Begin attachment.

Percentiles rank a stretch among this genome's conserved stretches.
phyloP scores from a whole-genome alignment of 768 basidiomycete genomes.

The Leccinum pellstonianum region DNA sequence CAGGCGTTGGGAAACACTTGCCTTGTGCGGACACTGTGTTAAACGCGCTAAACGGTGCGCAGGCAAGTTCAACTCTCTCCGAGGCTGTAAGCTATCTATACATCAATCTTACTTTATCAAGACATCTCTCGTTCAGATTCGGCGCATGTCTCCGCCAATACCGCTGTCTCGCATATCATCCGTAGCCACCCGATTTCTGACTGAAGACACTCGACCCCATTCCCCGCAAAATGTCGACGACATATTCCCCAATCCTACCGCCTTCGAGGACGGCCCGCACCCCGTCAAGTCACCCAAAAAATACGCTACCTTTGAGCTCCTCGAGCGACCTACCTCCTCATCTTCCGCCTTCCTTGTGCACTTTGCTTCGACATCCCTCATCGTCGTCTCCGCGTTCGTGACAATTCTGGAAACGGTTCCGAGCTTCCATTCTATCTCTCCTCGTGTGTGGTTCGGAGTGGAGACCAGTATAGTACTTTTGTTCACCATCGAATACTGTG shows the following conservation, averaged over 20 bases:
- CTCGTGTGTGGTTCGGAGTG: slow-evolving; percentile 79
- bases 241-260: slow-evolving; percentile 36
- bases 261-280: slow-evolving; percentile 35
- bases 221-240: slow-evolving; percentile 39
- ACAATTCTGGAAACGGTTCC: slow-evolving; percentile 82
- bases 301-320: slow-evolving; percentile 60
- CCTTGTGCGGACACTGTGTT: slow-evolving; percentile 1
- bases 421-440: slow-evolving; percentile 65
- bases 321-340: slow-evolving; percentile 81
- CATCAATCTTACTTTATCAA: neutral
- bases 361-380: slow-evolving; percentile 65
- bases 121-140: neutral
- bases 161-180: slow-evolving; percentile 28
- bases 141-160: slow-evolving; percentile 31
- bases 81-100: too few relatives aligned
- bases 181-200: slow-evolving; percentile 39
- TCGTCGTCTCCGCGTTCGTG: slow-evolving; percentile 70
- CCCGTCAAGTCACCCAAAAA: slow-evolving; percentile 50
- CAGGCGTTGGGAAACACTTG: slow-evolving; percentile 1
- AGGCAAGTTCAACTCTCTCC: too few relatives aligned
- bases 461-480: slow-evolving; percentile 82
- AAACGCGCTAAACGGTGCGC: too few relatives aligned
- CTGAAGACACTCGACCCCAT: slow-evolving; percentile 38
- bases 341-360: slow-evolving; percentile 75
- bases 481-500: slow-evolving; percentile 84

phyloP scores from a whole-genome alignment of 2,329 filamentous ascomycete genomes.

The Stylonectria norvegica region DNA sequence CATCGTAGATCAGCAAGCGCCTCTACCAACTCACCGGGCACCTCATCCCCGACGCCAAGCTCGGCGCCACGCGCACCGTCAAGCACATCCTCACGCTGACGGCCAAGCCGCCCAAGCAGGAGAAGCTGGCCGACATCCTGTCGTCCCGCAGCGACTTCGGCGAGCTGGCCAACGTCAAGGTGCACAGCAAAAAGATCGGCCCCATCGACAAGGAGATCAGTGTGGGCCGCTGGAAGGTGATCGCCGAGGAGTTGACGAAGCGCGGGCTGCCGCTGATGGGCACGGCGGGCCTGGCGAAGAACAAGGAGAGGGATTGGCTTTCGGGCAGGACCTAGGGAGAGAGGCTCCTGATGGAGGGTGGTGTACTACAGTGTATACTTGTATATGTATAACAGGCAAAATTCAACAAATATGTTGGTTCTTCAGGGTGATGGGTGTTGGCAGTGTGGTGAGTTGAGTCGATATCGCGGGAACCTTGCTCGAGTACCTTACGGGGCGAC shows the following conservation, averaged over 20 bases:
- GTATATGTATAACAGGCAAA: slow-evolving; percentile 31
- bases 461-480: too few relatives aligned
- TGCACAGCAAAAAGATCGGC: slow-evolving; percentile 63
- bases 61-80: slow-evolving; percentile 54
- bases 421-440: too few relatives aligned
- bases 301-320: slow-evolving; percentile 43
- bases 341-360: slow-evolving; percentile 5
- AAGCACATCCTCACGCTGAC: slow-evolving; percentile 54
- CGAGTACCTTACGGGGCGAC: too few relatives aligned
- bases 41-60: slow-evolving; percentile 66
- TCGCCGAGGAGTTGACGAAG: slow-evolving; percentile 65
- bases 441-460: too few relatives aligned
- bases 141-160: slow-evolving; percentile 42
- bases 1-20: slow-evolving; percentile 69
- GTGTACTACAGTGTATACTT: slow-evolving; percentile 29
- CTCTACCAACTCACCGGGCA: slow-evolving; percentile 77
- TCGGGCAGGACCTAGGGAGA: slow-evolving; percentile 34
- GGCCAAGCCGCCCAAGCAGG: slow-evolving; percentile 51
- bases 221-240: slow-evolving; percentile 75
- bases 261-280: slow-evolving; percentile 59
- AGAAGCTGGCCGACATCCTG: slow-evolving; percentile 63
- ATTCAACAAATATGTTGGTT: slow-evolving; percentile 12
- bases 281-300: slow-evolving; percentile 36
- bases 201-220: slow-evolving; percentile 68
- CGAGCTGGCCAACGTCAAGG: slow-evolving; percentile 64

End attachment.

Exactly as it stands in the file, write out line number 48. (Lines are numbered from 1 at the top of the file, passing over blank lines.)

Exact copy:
- GGCCAAGCCGCCCAAGCAGG: slow-evolving; percentile 51